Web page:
Eddie Wong

From KeyWiki
Jump to: navigation, search
Eddie Wong


Eddie Wong

Open Letter to the Biden Campaign on “Unprepared”

Open Letter to the Biden Campaign on “Unprepared” was released May 12 2020.

":Our demands: The country’s greatest priority at this moment is to beat the COVID-19 crisis, and this requires embracing principles of antiracist solidarity and international cooperation. The Biden campaign can and should beat Trump and the GOP with a message centered on our real public health needs and the progressive values that are required to meet those needs. The “Unprepared” ad must be taken down, and all campaign messaging that fuels anti-Asian racism and China-bashing must end. We refuse to allow the Biden campaign to sacrifice our dignity in the name of political expediency."

Signatories included Eddie Wong , editor and publisher of East Wind E-zine.

Gidra

Contributors to the final April 1974 issue of the Maoist journal Gidra were Tommy Lo, Tom Hayden, Sam Rhee, Judy Chu, Carrie Furuya, Peter Hata, Seigo Hayashi, Tomo Hisamoto, Tamiko Hirano, Eddie Ikuta, Stuart Iwasaki, Miller Jew, Duane Kubo, Dan Kuramoto, June Okida Kuramoto, Sharon Machida, Danny Matsumura, Ken Minamiji, Amy Murakami, Scott Nagatani, Teri Nitta, Alan Ohashi, Henry Omori, Merle Oyadomori, Susie Partridge, Val Sakanoi, Laura Tokunaga, Richard Tokunaga, Brian Wakano, Jerry Wong, Eddie Wong, Mike Yamamoto, Mike Yanagita, Jeff Furumura, Lawson Inada, .Shin'ya Ono, Pat Sumi, Linda Iwataki Omori, Evelyn Yoshimura, Richard Tokunaga, Alan Takemoto, Ken Minamiji, Alan Ohashi, Ed Ikuta, Glen Iwasaki, Steve Tatsukawa, Alan Ota, Mike Yamamoto, Bill Watanabe, Doug Aihira, Mo Nishida, Peter Hata, Song Fong, Bruce Iwasaki.

Visual Communications

Inspired by the work of Filipino American writer Carlos Bulosan, who wrote movingly about the experiences of Filipino immigrant farm workers, Linda Mabalot became an activist in the Asian Pacific American student movement while a pre-med major at UC Davis. She graduated in 1975 with a degree in biology, but her desire to make a film about Bulosan eventually led her to Los Angeles.

She met Duane Kubo and Eddie Wong, two of the founding members of Visual Communications, while walking in Little Tokyo one day in 1977. She joined their collective of artists and filmmakers to direct and produce a project about the history of Filipinos in California. The result was a documentary titled "Manong," which focused on Filipino farm workers in the Central Valley and on Philip Veracruz, a Filipino American pioneer in the United Farm Workers movement.

"It was one of the earliest documentaries about Filipino Americans," said Cas Tolentino, an administrative law judge who taught UCLA's first class on the Filipino American experience and knew Mabalot for more than 25 years.[1]

East Wind

In 1983 Eddie Wong was editor of East Wind.[2]

In 1985 Co-Editors were Eddie Wong, and Denise Imura.

Rainbow

Wong served as the head of thr California management team in 1984, and as national field director of the 1988 Jackson campaign.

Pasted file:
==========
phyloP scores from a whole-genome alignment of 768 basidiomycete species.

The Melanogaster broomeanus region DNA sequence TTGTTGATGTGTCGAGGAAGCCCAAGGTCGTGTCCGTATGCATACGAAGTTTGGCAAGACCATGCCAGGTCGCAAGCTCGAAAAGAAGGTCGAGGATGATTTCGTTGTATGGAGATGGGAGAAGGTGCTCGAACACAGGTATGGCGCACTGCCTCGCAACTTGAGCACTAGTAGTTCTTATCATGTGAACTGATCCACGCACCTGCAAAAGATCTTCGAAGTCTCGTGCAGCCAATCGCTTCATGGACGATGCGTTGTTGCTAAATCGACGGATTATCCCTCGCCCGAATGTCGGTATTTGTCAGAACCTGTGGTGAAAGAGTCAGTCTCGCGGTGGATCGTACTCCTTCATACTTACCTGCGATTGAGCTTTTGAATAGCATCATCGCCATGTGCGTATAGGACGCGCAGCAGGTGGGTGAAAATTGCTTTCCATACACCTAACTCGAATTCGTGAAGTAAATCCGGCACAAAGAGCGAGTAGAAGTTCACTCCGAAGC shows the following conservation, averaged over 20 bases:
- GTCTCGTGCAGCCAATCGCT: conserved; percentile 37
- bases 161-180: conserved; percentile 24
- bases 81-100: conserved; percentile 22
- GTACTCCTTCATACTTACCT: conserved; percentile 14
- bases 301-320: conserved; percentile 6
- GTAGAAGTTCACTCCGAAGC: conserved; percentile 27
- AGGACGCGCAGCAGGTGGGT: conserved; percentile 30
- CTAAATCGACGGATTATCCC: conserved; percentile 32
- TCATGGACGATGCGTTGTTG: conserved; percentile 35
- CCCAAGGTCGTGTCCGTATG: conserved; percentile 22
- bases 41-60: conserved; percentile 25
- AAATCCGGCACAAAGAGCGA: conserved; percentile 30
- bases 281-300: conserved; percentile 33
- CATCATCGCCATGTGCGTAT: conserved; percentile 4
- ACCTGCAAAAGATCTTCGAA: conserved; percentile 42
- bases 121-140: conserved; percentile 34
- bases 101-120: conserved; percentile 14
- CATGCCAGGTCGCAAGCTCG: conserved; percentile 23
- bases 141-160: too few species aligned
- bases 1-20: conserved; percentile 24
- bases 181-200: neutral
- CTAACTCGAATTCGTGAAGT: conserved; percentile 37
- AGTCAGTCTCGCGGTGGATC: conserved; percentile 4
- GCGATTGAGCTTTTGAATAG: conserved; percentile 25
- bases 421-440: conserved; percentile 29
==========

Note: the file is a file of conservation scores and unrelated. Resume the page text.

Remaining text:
Jackson said of Wong: "Some of those victories in caucus states, where it was said we could not win, the guy who engineered those victories and thought through the details of that organization and how to win those states was Eddie Wong".[3]

"A call to build an organization for the 1990s and beyond"

Unity, January 28 1991, issued a statement "A call to build an organization for the 1990s and beyond" on pages 4 to 6.

This group was a split in the League of Revolutionary Struggle which soon became the Unity Organizing Committee.

Those listed as supporters of the call included Eddie Wong, national field director 1988 Jesse Jackson for President campaign. .

Commission on Fairness in Media

Sonnybbbb.JPG

In 1994 Eddie Wong, was Director, Commission on Fairness in Media, California Rainbow Coalition, Oakland.[4] Lisa Gibson was part of his team.

On October 10, Jesse Jackson, and members of the Rainbow Coalitions's Commission for Fairness in the Media, met with Fox News President Joe Matolan to push for more minority inclusion in recruitment, training and protion of minorities.

The delegation included Casey Kasem, Assemblywoman Marguerite Archie-Hudson, Sonny Skyhawk, Josefa Salinas and others.

Rainbow to Obama

Progressive Asian-American activists played a key role in the development of the Rainbow Coalition. Butch Wing recalled that Jackson "... really impressed us because he really wanted to involve other communities.... His support base and experience was in the African-American community, but he expanded. He began the conversation about coalitions." "More importantly," One Asian-American writer to the New York Times noted in 1984, "the Jackson candidacy has opened up a necessary dialogue between the black and Asian-American communities." Quite a few of these activists, including newly elected San Francisco Board of Supervisors member Eric Mar, ended up as successful politicians and community organizers working for or endorsing Obama. Eddie Wong looked back at his time with the Rainbow Coalition as formative in his contemporary work with the Asian and Pacific Islander Leadership Council for Senator Obama.[5]

Black Lives Matter

Eddievvvvwong.JPG

References